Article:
In travel, even the simplest of differences can dramatically shift our perspective. For a group of professionals who traveled from Tanzania to Wisconsin this spring, that simple difference was rooted in a smile.
World Services of La Crosse recently hosted the delegation from Africa with the goal of improving the quality of nursing and nursing education in Tanzania. The partnership was forged between Muhimbili University of Health and Allied Sciences School of Nursing and Winona State University (Minnesota) Department of Nursing, with assistance Gundersen Lutheran Health System and Mayo Clinic Health System-Franciscan Healthcare in La Crosse, Wis., and is funded, in part, through a financial award from the American International Health Alliance.
Health care was delegation’s primary focus, and delegates were enthusiastic about the depth and breadth of education they received as well as the hospitality with which they were received. “We enjoyed our stay here we were very very welcomed and taken care of,” says Ndementria Vermand, Training Officer at the Tanzania Ministry of Health. “We gained a lot more than what we thought we would, it is above all expectations. Now the challenge is for us to take what we can and implement it back in Tanzania.”
The improvements to nursing education in Tanzania through this peer mentoring program stand to be longterm, laying the groundwork for a healthier future for the country. Yet the education delegates received outside professional training—the knowledge gleaned through observation in travel—can provide deeper cultural understanding to the population, as well. Perhaps surprisingly, for these delegates so far from their home, one of the primary cultural differences that struck them was embedded in the simplest of cultural norms: our smiles.
What’s in a smile? The question is more culturally complicated than it might appear.
Dr. Thecla Kohi, Tanzania Nursing Initiative Principal Investigator and Senior Lecturer at Muhimbili School of Nursing says in her travels, she and her colleagues noticed the same smiles coming from people in the U.S., the England and Canada. “We called it the ‘wicked smile,’” she explains with a laugh. “We didn’t think it was a true smile. In Canada they told us that it’s like kids from the beginning are trained to smile to acknowledge that you have seen a person.”
I once hosted delegates from Russia through World Services of La Crosse, who would never smile for photographs. At the time it struck me as odd. When they did smile, even in casual conversation, they would often cover their mouths self-consciously. One shyly confessed that Russians believe American smiles are less than authentic. I considered the notion, and thought about how a cashier might issue a wan smile to a customer, how a passerby might nod and smile in my direction. And, I could see her point. As Americans, we very often smile without meaning it.
As travelers, it’s important to be aware that there are language differences that go far beyond words alone. Even body language is different In Tanzania, explains Mselle, and a smile means something more than what it might mean in the U.S. “For us that would mean someone wants to talk to me.” Imagine the surprise a traveler from Tanzania would experience when someone smiles, then walks on by without a word. Imagine also a smiling traveler who finds no one smiling back, who might perceive a nation to be unwelcoming or unfriendly. Likewise, consider the impression someone from a nation of grinners might have when in a foreign nation, if they were approached for conversation every time they smiled. It could be—at the very least—unnerving, and at the worst, frightening.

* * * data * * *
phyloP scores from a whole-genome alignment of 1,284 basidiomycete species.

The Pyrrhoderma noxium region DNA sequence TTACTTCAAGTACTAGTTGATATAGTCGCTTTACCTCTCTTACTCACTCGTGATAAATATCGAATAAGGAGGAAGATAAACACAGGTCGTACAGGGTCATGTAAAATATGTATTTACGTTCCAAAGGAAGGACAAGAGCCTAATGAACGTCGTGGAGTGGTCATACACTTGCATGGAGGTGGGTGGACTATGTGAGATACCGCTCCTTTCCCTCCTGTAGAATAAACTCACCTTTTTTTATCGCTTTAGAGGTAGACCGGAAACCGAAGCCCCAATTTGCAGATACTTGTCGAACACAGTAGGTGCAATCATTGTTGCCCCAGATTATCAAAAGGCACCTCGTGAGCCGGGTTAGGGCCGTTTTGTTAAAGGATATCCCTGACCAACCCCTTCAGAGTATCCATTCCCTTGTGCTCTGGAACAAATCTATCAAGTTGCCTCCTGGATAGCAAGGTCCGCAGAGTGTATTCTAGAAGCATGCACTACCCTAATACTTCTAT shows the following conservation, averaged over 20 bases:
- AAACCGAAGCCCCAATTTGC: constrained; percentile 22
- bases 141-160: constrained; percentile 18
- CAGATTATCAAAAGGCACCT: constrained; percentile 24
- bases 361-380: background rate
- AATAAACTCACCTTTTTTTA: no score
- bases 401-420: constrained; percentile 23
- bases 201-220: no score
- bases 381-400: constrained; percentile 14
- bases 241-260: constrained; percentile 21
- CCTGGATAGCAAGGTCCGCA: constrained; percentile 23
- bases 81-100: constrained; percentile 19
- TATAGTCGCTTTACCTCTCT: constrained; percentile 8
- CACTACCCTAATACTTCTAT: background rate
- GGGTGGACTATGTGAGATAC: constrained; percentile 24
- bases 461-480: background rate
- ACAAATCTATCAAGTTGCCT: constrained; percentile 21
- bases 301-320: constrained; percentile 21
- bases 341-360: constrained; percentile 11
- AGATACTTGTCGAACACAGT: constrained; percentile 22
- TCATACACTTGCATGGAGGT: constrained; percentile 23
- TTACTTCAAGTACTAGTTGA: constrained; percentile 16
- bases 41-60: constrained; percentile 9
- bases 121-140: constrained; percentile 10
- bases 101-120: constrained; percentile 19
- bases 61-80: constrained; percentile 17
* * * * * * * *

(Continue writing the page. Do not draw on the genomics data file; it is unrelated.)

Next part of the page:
In some countries, a smile can also be an invitation. One Russian friend said a smile in her circles can often be misread as romantic interest, and as she was prone to smile freely, it often got her into trouble at work. I remember traveling in France and smiling to no one in particular, just happy being in Paris, only to find an eager Frenchman accompanying me across the street, smiling meaningfully.
For many of us in the U.S., smiling is a habit, and one we think nothing of. Yet it is a cultural norm that is highly nuanced. We have many different smiles: smiles to hide discomfort, smiles to acknowledge that we see someone, smiles to close business deals, and smiles because we are happy. How confusing it must be for people of differing cultural backgrounds to decipher what each smile means, so they might correctly perceive our intent and respond appropriately. And how enlightening it is for us to know how the simplest of our habits can be perceived by visitors to our country. It is the seemingly insignificant that can help us realize both the fundamental differences between cultures and a sense of oneness. For a delegation focused on healing, this is an often disregarded, but critical step in laying a foundation of understanding and knowledge so that we might build a healthier world.
About World Services of La Crosse
World Services of La Crosse, Inc. is a non-profit organization that is a leader in providing real-life experiences and sustainable solutions for the nations it serves, primarily through international cultural exchange programs and peer mentoring. World Services of La Crosse is frequently in need of short and longer term host families willing to share their hospitality with delegates from around the world. If you are interested in hosting delegates, check out the World Services website for more information about current programs and hosting needs: http://www.worldserviceslax.org/.
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Charish Badzinski is an explorer, food-lover and award-winning travel and food writer. When she isn’t working to build her blog: Rollerbag Goddess Rolls the World, she applies her worldview to her small business, providing strategic communications, media relations and writing support to individuals and organizations.